Consistency of naming conventions should be respected at both narrow and broad scopes.

Choose informative naming conventions

Having different name formats for different entities acts like syntax highlighting. That is, a name not only represents an entity but also provides hints about its nature.

Example of coding standards adopted in OSP organization

  • Use all ALL_CAPS for constant variables (public const double PI = 3.14;)
  • Prefix private/protected member variable with _ (private int _currentDebt)
  • Use Pascal Casing for class names (public class GlobalAccounting)
  • Use Pascal Casing for public and protected method name (public void GetRevenues())
  • Use Camel Casing for private method name (private int balanceBooks())


Following a convention consistently is more important than which convention you adopt.

ICYMI: Available casing conventions

There are various casing conventions used for software development.

An illustration showing casing conventions used for software development.

Illustration (CC-BY) by Allison Horst

A sundry of don’ts

You won’t have to remember any of these rules if you follow the following principle:

“Names must be readable for the reader, not writer, of code.”

  • Don’t use pop-culture references in names. Not everyone can be expected to be familiar with them. E.g. female_birdsong_recording is a better variable name than thats_what_she_said.
  • Don’t use slang. You can’t assume current or future developers to be familiar with them. E.g. exit() is better than hit_the_road().
  • Avoid unintended meanings. Do your due diligence to check dictionaries (especially Urban dictionary!) if the word has unintended meaning. E.g. cumulative_sum() is a better function name than cumsum().
  • Avoid imprecise opposites, since they can be confusing. E.g. parameter combination begin/last is worse than either begin/end or first/last.

  • Don’t use inconsistent abbreviations. E.g. instead of using numColumns (number of columns) in one function and noRows (number of rows) in another, choose one abbreviation as a prefix and use it consistently.
  • Don’t use hard-to-distinguish character pairs in names (e.g., l and I, O and 0, etc.). With certain fonts, it can be hard to distinguish firstl from firstI.
  • Don’t misspell to save a few characters. Remembering spelling is difficult, and remembering correct misspelling even more so. E.g. don’t use hilite instead of highlight. The benefit is not worth the cost here.
  • Don’t use commonly misspelled words in English. Using such names for variables can, at minimum, slow you down, or, at worst, increase the possibility of making an error. E.g. is it accumulate, accummulate, acumulate, or acummulate?!

  • Don’t use misleading abbreviations. E.g., in R, na.rm parameter removes (rm) missing values (NA). Using it to mean “remove (rm) non-authorized (NA) entries” for a function parameter will be misleading.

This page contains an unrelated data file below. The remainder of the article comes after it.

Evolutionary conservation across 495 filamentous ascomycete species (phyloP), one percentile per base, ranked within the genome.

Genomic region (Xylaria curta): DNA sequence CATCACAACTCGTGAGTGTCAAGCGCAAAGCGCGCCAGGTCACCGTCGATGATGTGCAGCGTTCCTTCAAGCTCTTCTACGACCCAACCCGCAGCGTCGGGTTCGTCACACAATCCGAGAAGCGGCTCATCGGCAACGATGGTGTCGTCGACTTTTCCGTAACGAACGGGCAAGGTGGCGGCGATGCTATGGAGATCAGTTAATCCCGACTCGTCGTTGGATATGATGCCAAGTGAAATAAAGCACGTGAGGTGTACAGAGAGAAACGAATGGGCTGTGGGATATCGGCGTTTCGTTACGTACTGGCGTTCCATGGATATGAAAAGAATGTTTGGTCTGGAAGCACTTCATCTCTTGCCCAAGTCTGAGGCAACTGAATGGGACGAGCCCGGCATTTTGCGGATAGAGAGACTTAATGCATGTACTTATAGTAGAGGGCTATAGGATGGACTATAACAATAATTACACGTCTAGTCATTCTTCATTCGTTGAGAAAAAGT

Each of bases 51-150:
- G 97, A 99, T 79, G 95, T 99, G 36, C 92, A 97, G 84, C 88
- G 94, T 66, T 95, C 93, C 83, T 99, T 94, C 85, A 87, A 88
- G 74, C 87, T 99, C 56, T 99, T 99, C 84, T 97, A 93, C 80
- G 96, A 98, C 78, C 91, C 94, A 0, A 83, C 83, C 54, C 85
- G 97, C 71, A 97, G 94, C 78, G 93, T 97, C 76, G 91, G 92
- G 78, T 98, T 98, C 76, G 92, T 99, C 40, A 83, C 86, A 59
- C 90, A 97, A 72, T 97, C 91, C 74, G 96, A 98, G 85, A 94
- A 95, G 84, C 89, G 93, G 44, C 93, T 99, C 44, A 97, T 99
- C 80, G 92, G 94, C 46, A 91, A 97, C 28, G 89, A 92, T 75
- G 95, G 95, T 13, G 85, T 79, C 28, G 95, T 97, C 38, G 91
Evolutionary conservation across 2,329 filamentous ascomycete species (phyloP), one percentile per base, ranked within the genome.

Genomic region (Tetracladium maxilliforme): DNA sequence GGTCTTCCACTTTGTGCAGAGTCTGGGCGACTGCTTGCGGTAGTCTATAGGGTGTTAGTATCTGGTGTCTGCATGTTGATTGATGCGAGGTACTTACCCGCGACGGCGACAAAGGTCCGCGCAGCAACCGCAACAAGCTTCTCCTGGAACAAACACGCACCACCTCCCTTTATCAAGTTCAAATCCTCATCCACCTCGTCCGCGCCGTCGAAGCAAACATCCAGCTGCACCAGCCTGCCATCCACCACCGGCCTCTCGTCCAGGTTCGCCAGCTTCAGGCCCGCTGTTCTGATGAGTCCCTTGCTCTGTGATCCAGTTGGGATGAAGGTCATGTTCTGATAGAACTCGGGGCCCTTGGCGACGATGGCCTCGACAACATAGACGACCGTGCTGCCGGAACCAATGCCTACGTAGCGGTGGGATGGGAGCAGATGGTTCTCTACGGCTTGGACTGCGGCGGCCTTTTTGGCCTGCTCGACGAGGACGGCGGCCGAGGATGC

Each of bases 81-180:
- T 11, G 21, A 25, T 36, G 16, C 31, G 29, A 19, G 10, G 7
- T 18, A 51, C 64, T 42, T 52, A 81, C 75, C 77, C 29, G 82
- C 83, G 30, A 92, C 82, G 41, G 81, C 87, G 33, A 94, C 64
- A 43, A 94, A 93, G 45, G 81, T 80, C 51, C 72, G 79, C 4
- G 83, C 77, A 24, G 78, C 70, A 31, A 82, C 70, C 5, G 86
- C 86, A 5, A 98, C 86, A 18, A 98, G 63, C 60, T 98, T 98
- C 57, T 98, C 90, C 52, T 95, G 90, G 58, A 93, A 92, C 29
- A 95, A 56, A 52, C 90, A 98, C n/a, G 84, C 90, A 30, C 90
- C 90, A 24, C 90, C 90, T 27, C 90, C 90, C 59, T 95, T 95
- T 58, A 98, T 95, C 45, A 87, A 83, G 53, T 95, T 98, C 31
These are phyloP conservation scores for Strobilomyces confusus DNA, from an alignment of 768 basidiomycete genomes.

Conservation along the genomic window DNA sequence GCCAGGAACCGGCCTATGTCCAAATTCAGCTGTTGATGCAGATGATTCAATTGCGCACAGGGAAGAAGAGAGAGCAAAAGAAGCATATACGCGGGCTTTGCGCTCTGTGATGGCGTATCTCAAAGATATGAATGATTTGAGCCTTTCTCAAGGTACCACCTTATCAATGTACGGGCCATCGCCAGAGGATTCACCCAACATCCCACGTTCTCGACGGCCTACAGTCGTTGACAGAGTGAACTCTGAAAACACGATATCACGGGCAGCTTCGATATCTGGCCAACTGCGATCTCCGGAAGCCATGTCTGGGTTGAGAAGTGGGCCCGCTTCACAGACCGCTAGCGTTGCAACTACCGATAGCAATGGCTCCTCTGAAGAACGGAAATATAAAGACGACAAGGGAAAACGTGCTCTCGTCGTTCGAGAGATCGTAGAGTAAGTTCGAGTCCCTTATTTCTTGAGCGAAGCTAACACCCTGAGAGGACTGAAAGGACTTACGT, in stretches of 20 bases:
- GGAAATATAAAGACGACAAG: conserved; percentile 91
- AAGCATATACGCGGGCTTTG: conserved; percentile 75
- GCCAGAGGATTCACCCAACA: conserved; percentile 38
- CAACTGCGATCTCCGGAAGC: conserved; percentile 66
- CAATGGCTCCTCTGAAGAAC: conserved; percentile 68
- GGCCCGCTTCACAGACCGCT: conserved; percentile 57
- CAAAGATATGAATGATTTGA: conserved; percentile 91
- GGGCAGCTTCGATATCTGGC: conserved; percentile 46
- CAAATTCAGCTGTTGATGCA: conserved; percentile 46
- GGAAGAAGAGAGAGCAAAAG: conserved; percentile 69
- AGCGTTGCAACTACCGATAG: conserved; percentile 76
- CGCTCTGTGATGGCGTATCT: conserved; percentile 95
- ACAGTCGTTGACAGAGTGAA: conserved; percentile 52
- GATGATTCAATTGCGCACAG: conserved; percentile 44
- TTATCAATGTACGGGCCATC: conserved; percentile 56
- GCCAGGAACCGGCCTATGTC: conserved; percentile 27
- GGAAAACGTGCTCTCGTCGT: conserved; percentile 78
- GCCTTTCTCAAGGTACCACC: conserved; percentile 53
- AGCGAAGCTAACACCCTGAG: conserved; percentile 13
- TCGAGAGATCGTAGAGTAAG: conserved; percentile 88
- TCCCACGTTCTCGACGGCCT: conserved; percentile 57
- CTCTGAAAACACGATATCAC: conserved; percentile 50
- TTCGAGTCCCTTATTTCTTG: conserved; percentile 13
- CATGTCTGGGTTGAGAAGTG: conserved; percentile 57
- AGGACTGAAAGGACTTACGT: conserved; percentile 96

• Don’t allow multiple English standards. E.g. using both American and British English standards would have you constantly guessing if the variable is named (e.g.) centre or center. Adopt one standard and stick to it.
  • Don’t use similar names for entities with different meanings. E.g. patientRecs and patientReps are easily confused because they are so similar. There should be at least two-letter difference: patientRecords and patientReports.

Case studies

Looking at names in the wild that violate presented guidelines.

This is not to be taken as criticisms, but as learning opportunities to drive home the importance of these guidelines.

Violation: Breaking (domain) conventions

R is a programming language for statistical computing, and function names can be expected to respect the domain conventions.

Statistical distributions can be characterized by centrality measures, and R has functions with names that wouldn’t surprise you, except one:

x <- c(1, 2, 3, 4)
mean(x)   # expected output
median(x) # expected output
mode(x)   # unexpected output!

The mode() function actually returns the storage mode of an R object!

This function could have been named (e.g.) storageMode(), which is more precise and doesn’t break domain-specific expectations.

Violation: Generic name

The parameter N in std::array definition is too generic.

    class T,
    std::size_t N 
> struct array;

size is a bit better but still leaves room for misunderstanding:

“Does it mean length or memory bytes?”

Here is an alternative parameter name:

    class T,
    std::size_t numberOfElements
> struct array;

numberOfElements is more precise and unmistakable.

Violation: Inconsistency in naming

ggplot2 is a plotting framework in R, and supports both British and American English spelling standards. But does it do so consistently?

Function names

# works

# this works as well!

Function parameters

# works
aes(color = ...)

# this works as well!
aes(colour = ...)

A user now believes that both spelling standards for function names and parameters are supported. And, since they prefer American spellings, they do this:

guide_colorbar(ticks.color = "black")